Tuesday, March 22, 2005

How do we prevent this?

Edwonk and many others are asking this question in regards to the shooting in MN.

The danger signs were there. School administrators knew that this young man was a potential threat to the community. The better question is: Why didn't somebody do something to prevent this?
Our society is based on the premise that people are good until they are bad. We do not arrest someone on the suspicion that they will commit a crime. We wait until a crime is committed. That is the way a free society must operate. Thinking wrong thoughts is not a punishable offense on its own.

Does that mean that nothing could have been done to prevent this tragedy? That depends on your worldview. A worldview that accepts all beliefs as true will provide fertile ground for the thinking that will lead to this type of tragedy. A worldview that believes that truth is not relative will challenge other forms of belief to resolve conflicts for the betterment of society.

The schools have chosen the first course of action. They cannot truly challenge the thinking of a young man such as Jeff Weise about his beliefs because they must then provide a counter argument that would show his to be false. This would require absolute statements that the schools are unwilling to make. This is the tragedy of the public schools. They cannot say wrong is absolutely wrong because they cannot say what is absolutely right.

Jeff Weise wrote in an online post

"The only ones who oppose my views are the teachers at the high school, and a large portion of the student body who think a Nazi is a Klansman, or a White Supremacist thug. Most of the Natives I know have been poisoned by what they were taught in school."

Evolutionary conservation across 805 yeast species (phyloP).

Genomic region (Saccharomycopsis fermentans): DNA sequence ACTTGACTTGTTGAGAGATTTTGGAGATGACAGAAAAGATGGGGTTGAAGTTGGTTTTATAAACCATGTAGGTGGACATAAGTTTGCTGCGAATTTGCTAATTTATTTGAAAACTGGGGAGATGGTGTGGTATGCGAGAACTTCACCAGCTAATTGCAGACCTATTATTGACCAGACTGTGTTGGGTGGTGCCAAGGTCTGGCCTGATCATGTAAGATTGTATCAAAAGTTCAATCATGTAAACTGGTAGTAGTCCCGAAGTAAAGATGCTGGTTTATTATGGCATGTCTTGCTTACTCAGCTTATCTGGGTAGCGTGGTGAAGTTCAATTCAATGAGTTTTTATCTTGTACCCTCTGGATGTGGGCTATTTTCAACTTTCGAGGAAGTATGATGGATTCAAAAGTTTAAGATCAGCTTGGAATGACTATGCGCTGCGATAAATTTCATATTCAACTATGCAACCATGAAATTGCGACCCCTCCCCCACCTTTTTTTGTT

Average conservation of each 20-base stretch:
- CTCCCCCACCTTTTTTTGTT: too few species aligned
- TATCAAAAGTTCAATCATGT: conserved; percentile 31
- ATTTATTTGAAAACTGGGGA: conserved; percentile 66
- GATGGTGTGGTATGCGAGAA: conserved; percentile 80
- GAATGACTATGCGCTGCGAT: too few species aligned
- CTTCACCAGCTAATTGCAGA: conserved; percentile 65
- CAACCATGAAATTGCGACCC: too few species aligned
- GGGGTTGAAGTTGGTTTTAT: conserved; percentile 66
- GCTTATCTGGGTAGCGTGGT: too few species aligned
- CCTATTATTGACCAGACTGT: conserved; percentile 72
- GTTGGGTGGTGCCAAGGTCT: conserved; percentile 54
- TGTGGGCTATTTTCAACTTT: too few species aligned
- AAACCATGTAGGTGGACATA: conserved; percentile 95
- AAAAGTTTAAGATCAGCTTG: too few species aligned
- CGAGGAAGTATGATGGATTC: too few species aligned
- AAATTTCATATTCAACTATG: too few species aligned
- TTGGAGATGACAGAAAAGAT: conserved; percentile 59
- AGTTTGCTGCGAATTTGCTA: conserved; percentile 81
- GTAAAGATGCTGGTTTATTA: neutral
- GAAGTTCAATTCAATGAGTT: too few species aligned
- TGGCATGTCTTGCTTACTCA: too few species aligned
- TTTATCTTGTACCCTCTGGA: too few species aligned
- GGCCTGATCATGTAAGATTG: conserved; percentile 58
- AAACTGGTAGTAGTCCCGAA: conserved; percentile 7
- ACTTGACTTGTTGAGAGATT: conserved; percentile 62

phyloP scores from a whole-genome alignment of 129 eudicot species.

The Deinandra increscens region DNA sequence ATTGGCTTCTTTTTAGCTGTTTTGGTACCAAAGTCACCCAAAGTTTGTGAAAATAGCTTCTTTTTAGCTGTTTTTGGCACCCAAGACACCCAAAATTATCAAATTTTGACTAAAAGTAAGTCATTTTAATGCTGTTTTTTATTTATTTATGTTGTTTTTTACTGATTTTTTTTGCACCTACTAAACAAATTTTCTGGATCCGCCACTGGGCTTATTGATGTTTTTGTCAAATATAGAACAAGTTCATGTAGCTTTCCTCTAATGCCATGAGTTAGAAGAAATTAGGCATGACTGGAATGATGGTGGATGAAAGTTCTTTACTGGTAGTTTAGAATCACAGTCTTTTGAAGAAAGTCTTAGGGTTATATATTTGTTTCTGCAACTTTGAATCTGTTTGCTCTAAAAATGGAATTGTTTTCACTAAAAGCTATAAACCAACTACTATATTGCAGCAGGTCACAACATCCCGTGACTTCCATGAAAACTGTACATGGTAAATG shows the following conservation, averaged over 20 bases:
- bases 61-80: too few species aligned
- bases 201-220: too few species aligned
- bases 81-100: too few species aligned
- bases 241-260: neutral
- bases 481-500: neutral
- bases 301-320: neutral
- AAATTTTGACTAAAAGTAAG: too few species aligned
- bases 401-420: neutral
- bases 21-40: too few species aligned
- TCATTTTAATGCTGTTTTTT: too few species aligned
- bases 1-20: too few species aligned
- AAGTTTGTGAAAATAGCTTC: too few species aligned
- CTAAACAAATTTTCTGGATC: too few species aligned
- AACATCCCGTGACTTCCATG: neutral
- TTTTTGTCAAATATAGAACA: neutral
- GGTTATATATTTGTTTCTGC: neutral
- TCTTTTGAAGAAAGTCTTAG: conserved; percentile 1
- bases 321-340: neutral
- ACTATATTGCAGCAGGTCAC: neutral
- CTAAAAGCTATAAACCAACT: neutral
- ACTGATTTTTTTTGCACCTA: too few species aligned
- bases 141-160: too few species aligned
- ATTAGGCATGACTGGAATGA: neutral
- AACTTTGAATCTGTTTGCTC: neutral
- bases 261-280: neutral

The teachers opposed his view but were paralyzed by the belief that a school must be neutral. Thus, real truth could not be presented that could have challenged and possibly changed his beliefs. Instead, the student was emboldened by their opposition rather than challenged by it. Jeff Weise went on to say,

The public school system, he wrote, "has done more harm than good, and as a result it has left many on this reservation misled and misinformed."
Jeffery Weiss might like to have known tht he was not the first to think this. Fisher Ames wrote in Palladium Magazine in 1801
"We have trouble in the classrooms, we are putting in new text books. Nothing wrong with new books but we are spending more time on them than the Bible; it is drifting to the back of the classroom. We cannot tolerate this in American education. The Bible's morals are pure, its examples are captivating and noble."
Who was Fisher Ames? None other than the author of the First Ammendment. One has to wonder what he might be thinking today.


(Also read: Homeschooling Isn't Enough)

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